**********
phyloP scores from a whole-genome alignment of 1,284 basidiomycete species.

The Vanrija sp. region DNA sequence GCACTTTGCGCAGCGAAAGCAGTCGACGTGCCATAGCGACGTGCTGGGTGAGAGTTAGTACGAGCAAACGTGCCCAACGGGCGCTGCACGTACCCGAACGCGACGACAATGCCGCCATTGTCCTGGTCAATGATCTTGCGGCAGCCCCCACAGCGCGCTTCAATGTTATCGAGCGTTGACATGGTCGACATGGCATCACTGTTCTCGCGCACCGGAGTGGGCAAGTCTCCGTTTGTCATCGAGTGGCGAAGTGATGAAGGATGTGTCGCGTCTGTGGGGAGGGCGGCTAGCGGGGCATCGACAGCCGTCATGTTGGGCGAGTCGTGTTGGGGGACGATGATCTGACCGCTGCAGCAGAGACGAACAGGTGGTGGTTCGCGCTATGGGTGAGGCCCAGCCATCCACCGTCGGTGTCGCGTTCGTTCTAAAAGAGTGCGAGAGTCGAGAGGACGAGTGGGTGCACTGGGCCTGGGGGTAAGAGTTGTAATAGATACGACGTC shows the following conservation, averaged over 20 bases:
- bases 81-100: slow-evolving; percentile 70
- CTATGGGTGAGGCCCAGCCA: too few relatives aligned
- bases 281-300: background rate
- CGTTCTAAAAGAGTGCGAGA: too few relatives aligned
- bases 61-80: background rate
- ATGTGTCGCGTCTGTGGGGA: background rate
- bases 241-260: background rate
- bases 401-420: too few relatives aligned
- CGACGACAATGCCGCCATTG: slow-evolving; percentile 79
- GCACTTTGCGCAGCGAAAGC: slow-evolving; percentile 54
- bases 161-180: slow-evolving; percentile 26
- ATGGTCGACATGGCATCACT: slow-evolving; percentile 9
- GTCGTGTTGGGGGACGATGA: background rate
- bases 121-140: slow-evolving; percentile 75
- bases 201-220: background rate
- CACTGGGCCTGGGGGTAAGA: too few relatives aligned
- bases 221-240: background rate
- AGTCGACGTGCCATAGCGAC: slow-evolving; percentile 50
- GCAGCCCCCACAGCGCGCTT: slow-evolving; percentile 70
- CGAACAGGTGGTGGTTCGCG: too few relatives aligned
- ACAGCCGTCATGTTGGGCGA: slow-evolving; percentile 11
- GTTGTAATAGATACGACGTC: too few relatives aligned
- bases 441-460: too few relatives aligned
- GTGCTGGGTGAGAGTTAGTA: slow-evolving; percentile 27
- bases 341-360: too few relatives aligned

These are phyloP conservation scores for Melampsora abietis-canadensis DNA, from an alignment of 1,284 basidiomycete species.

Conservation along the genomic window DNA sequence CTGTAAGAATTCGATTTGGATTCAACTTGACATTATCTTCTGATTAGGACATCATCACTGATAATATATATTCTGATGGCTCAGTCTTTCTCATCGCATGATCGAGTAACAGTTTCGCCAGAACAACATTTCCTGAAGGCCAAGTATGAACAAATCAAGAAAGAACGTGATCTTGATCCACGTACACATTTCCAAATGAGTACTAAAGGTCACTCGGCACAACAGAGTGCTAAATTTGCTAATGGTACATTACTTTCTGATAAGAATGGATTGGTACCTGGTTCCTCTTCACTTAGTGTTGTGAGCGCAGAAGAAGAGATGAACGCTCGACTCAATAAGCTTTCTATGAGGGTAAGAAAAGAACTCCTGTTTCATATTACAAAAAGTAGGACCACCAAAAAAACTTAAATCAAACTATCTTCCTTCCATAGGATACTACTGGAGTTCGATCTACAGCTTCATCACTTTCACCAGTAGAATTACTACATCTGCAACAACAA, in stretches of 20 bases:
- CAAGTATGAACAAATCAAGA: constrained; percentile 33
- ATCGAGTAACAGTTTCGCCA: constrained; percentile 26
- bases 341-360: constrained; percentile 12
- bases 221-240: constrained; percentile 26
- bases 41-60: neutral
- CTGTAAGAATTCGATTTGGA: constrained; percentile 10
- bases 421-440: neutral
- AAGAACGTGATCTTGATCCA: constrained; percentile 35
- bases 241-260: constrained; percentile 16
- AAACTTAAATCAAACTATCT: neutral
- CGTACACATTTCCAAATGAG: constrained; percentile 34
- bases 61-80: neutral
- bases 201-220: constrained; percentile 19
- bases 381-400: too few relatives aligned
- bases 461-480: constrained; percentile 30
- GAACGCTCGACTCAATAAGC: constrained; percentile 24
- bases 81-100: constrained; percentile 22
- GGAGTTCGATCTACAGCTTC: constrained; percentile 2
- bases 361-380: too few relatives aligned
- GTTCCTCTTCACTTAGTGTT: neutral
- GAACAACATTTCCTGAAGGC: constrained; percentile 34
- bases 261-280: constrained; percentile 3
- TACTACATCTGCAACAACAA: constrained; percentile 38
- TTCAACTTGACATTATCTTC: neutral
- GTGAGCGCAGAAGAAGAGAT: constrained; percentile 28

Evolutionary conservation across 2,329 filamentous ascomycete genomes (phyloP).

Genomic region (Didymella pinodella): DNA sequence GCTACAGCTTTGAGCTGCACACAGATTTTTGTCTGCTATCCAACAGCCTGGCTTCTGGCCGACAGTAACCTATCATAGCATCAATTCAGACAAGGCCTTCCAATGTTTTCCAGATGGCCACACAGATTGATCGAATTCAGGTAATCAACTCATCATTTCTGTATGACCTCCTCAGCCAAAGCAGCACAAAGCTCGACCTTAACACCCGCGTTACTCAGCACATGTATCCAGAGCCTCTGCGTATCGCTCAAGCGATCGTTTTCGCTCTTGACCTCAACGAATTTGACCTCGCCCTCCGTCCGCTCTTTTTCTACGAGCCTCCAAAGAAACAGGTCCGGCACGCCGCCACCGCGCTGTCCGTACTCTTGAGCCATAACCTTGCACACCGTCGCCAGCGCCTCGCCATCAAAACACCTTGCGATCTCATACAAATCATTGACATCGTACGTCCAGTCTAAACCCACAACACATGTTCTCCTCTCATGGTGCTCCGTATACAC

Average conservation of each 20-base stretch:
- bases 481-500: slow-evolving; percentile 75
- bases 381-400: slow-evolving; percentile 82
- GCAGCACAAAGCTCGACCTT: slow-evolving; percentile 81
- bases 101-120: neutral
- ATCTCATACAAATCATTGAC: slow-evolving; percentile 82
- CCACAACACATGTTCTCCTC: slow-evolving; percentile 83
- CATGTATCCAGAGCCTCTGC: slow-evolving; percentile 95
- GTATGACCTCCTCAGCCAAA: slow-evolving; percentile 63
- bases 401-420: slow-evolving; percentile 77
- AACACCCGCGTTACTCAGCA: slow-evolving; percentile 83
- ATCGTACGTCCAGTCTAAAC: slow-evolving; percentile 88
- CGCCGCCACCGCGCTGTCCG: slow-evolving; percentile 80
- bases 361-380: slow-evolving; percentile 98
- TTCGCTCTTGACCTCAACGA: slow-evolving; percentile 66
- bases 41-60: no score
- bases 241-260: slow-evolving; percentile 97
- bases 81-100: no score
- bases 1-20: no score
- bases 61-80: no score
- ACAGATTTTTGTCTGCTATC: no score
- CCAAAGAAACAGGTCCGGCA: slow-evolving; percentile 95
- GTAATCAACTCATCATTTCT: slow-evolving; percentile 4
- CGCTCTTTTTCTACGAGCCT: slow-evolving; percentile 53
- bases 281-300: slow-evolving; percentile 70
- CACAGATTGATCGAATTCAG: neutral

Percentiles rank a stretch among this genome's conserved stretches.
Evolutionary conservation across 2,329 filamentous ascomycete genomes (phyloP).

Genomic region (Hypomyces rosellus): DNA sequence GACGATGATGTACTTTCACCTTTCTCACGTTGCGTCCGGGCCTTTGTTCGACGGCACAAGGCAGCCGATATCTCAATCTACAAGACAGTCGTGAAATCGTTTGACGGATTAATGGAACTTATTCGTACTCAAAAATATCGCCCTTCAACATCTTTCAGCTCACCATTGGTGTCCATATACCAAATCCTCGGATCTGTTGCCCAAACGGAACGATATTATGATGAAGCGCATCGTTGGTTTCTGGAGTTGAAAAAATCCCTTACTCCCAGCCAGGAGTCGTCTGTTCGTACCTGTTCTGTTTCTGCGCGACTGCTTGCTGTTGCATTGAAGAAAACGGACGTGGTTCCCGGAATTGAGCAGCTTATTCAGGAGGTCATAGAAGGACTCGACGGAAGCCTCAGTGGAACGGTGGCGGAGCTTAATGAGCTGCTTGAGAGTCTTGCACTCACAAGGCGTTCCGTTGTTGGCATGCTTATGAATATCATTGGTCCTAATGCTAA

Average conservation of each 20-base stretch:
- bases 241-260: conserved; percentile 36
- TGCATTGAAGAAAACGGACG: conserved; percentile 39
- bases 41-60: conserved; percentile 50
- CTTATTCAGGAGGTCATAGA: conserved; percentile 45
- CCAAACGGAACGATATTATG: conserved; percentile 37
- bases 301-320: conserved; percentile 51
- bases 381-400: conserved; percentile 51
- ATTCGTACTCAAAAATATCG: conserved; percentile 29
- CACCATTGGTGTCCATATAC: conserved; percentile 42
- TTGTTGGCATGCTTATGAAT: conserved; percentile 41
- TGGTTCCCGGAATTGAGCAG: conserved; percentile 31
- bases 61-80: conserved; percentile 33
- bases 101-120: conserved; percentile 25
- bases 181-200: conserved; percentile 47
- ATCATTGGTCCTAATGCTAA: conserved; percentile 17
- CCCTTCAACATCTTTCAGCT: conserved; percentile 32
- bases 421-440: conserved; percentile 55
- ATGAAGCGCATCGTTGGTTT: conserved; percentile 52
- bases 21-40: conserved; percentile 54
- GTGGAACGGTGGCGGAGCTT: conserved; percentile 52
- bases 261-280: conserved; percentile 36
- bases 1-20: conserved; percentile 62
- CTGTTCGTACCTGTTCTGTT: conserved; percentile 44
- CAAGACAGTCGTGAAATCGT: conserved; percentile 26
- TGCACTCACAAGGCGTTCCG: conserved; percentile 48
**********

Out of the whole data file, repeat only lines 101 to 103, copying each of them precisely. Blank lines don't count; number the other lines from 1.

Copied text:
- ATCATTGGTCCTAATGCTAA: conserved; percentile 17
- CCCTTCAACATCTTTCAGCT: conserved; percentile 32
- bases 421-440: conserved; percentile 55